A short post on my current set-up for R with nixpkgs and emacs to auto-compile my system configuration.

Background

This is my third post on working with nixpkgs and R.

  • Part I covered ways of working effectively with R and nixpkgs
  • Part II dealt with composing dependent devtools packages in a per-package environment, with a focus on rethinking and tidybayes.rethinking

This final part is about automating the system-wide configuration using emacs. Specifically doom-emacs. Naturally, this is the most optimal way to work with nix packages as well.

System Configuration

After experimenting with a per-project layout, I decided to use the full system configuration instead of the per-project layout. So I simply set:

# $HOME/.config/nixpkgs/config.nix
{
  packageOverrides = super:
    let
      self = super.pkgs;
      rethinking = with self.rPackages;
        buildRPackage {
          name = "rethinking";
          src = self.fetchFromGitHub {
            owner = "rmcelreath";
            repo = "rethinking";
            rev = "d0978c7f8b6329b94efa2014658d750ae12b1fa2";
            sha256 = "1qip6x3f6j9lmcmck6sjrj50a5azqfl6rfhp4fdj7ddabpb8n0z0";
          };
          propagatedBuildInputs = [ coda MASS mvtnorm loo shape rstan dagitty ];
        };
      tidybayes_rethinking = with self.rPackages;
        buildRPackage {
          name = "tidybayes.rethinking";
          src = self.fetchFromGitHub {
            owner = "mjskay";
            repo = "tidybayes.rethinking";
            rev = "df903c88f4f4320795a47c616eef24a690b433a4";
            sha256 = "1jl3189zdddmwm07z1mk58hcahirqrwx211ms0i1rzbx5y4zak0c";
          };
          propagatedBuildInputs =
            [ dplyr tibble rlang MASS tidybayes rethinking rstan ];
        };
    in {
      rEnv = super.rWrapper.override {
        packages = with self.rPackages; [
          tidyverse
          devtools
          modelr
          purrr
          forcats
          ####################
          # Machine Learning #
          ####################
          # MLR3
          mlr3
          mlr3viz
          mlr3learners
          mlr3pipelines
          # Plotting tools
          ggplot2
          cowplot
          ggrepel
          RColorBrewer
          # Stan Stuff
          rstan
          tidybayes
          # Text Utilities
          orgutils
          latex2exp
          kableExtra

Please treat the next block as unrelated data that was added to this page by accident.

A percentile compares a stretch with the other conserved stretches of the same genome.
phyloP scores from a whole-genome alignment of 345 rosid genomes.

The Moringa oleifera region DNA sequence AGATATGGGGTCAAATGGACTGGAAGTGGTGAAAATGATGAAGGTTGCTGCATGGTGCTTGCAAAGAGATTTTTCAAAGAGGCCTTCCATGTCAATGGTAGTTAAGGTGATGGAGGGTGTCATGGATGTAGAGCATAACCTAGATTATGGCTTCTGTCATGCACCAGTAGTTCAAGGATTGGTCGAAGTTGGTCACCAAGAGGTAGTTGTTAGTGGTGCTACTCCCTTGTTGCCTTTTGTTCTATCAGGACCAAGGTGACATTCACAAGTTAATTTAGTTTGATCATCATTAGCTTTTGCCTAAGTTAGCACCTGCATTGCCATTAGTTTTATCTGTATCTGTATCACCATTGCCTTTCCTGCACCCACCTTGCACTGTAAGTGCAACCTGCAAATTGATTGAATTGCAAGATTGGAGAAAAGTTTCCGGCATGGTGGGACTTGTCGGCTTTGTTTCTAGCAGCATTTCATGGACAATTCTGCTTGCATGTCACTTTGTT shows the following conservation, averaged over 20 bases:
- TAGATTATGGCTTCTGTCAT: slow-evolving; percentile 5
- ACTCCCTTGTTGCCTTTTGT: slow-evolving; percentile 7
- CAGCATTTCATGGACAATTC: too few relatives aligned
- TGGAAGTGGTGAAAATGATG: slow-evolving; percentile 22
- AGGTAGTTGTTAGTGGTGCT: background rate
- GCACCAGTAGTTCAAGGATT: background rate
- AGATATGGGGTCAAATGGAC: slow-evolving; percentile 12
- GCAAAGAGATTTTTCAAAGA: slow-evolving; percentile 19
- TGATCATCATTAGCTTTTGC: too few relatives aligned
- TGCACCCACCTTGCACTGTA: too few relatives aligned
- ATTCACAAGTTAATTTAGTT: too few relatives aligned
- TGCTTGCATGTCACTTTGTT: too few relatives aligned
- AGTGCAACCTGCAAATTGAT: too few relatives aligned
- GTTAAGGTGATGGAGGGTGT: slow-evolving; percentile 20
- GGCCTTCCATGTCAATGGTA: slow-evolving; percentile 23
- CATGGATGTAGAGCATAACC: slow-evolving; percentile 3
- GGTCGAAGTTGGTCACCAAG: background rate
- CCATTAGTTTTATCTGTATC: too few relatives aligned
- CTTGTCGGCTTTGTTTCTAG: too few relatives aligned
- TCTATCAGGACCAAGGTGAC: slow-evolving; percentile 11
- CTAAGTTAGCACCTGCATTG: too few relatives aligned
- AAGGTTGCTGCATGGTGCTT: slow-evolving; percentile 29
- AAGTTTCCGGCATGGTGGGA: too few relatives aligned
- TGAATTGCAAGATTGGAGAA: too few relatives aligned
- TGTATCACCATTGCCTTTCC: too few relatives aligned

knitr
          data_table
          printr
          # Devtools Stuff
          rethinking
          tidybayes_rethinking
        ];
      };
    };
}

If any of these look strange, refer to the earlier posts.

Automation Pains

direnv, lorri and niv (the heroes of Part II) are not really useful for working with the system-wide configuration, but an elegant solution still exists, which leverages firestarter and after-save-hooks in emacs.

Firestarter

Firestarter is my favorite method of working with shell commands after saving things. My setup is simply:

; packages.el
(package! firestarter)

This is coupled with a simple configuration.

; config.el
(use-package! firestarter
  :ensure t
  :init
  (firestarter-mode)
  :config
  (setq firestarter-default-type t)
)

The default type corresponds to demanding the shell outupt for the commands.

Nix-R Stuff

To finalize this setup, we will need to modify our system configuration slightly. For brevity, we simply note the following local variables.

# $HOME/.config/nixpkgs/config.nix
# Local Variables:
# firestarter: "nix-env -f '<nixpkgs>' -iA rEnv"
# firestarter-default-type: (quote failure)
# End:

The firestarter-default-type used here is to ensure that errors are displayed in a buffer.

To check what is being installed (if anything) simply run:

nix-env -f "<nixpkgs>" -iA rEnv --dry-run

Conclusion

This is my current setup. It works out better than most of my other attempts and seems to be an optimal approach. The packages are versioned, everything is automated, and I can reproduce changes across all my machines. Will stick with this.